Let’s begin by looking at the role of trust in crypto.

The role of trust
As the denarius crisis shows, trust is essential in any financial system. This question of trust has been at the heart of crypto since its inception, with cryptocurrencies first developed to remove the need to work with (or trust) intermediaries or governments.

Notably, this reflected a deeper trust by the core development community in computer code than in anything else. There was a clear distrust of financial institutions that issue, hold and manage money, of central governments, and of the existing economic, political, and regulatory structures.

And so, like their Third Century predecessors, the promoters of crypto sought a peer-to-peer system that could deliver outcomes more efficiently than through government or institutional intermediation.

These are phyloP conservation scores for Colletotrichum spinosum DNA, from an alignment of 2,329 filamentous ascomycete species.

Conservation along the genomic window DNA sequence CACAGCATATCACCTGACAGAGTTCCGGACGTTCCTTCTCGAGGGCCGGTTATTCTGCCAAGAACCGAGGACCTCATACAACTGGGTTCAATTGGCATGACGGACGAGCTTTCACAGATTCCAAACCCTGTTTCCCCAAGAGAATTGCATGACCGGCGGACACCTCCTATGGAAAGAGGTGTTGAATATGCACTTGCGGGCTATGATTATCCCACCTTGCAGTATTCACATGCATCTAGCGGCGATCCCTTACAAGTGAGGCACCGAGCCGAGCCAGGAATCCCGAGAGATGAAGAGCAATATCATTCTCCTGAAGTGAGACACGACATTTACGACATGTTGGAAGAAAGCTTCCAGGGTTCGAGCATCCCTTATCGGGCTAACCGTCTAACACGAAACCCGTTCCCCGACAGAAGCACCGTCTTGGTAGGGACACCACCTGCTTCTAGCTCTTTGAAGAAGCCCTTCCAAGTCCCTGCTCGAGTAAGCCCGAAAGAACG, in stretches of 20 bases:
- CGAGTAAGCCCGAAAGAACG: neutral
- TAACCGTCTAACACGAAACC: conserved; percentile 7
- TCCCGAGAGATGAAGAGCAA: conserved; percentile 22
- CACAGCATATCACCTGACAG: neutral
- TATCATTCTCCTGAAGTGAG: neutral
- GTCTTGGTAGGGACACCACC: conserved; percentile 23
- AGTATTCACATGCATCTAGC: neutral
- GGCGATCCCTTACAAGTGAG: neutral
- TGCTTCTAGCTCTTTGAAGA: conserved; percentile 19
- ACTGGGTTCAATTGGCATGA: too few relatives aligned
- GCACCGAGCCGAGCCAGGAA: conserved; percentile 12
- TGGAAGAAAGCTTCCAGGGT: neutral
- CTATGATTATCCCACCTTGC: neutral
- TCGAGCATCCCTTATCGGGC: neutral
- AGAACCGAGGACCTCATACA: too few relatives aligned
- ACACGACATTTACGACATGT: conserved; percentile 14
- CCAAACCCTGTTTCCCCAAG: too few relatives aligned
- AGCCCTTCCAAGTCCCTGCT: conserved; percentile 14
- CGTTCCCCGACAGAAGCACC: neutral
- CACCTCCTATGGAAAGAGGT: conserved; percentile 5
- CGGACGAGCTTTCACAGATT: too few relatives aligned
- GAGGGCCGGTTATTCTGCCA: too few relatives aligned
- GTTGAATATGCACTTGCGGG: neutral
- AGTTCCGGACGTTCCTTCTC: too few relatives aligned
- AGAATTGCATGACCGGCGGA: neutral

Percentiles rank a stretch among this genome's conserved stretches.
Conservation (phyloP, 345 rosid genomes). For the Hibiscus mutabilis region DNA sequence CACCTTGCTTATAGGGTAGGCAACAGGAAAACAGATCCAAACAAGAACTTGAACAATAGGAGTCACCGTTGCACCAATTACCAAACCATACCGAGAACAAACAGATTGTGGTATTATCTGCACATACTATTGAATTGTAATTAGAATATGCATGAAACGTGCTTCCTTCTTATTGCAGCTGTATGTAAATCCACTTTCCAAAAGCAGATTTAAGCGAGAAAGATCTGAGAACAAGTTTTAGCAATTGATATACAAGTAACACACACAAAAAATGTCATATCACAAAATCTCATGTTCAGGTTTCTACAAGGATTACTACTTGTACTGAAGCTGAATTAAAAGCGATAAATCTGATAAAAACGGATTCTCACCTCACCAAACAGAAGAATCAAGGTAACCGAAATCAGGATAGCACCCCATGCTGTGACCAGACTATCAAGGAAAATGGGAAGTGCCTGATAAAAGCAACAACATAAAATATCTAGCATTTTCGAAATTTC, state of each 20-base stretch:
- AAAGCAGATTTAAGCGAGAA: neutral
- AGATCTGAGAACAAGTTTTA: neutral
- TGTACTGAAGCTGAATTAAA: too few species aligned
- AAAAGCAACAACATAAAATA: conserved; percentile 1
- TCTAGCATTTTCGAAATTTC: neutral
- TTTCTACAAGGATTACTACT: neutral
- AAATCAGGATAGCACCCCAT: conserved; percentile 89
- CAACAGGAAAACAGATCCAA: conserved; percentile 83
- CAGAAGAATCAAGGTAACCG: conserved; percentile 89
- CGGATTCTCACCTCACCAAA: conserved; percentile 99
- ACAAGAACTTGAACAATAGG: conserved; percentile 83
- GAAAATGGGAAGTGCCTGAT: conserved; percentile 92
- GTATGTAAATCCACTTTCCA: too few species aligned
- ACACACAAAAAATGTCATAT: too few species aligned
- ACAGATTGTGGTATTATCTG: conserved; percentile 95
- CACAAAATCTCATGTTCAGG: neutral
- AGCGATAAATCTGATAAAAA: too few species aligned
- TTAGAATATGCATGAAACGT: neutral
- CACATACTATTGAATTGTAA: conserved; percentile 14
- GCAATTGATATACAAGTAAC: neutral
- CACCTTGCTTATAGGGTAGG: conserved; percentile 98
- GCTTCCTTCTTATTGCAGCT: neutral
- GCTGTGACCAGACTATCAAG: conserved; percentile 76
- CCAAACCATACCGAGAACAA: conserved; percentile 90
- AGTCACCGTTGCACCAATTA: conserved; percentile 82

But crypto today is far short of that goal. The prices of most crypto-assets are highly volatile. The price you pay in crypto for a coffee, for example, will change every hour. Instead of a decentralised peer-to-peer currency system, today lots of centralised businesses facilitate consumers ‘investing’ in crypto-assets, in the hope their crypto will be worth more in the future.

Customers trust these entities with their money. They trust them to perform their services effectively, to buy, sell and hold crypto on their behalf.

Indeed, many of the purported benefits of crypto, such as ‘trust-lessness’, from a user’s perspective, are lost. It is not always clear to customers that intermediaries aren’t generally regulated for their crypto activities.